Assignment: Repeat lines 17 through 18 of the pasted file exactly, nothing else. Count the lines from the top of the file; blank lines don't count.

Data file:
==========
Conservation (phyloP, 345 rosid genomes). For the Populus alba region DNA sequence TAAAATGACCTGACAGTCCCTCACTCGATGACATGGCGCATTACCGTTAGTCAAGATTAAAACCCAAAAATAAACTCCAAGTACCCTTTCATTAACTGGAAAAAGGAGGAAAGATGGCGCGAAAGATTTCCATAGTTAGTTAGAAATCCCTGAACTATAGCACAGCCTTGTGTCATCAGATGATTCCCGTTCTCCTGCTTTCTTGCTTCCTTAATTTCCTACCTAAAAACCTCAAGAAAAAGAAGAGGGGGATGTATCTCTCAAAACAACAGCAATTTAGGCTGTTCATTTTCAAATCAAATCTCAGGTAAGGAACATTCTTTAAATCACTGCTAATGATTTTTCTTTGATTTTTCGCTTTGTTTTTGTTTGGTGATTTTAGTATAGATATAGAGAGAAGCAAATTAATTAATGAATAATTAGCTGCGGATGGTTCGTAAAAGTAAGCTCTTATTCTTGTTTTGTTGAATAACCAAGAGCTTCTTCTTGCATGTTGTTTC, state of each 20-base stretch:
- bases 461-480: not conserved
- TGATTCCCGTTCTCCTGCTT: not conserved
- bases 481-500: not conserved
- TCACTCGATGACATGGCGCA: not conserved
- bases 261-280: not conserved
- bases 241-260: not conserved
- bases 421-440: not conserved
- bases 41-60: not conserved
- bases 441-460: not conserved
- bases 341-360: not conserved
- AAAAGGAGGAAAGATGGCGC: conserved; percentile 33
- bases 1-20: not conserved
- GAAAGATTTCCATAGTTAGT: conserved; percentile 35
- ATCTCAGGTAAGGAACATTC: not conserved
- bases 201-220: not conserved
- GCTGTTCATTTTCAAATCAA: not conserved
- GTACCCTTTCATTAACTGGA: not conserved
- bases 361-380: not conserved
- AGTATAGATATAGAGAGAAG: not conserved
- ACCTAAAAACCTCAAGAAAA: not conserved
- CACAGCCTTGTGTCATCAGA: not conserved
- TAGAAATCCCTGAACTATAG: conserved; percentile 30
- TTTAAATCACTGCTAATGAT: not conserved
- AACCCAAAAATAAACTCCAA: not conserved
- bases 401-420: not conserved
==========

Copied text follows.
- GCTGTTCATTTTCAAATCAA: not conserved
- GTACCCTTTCATTAACTGGA: not conserved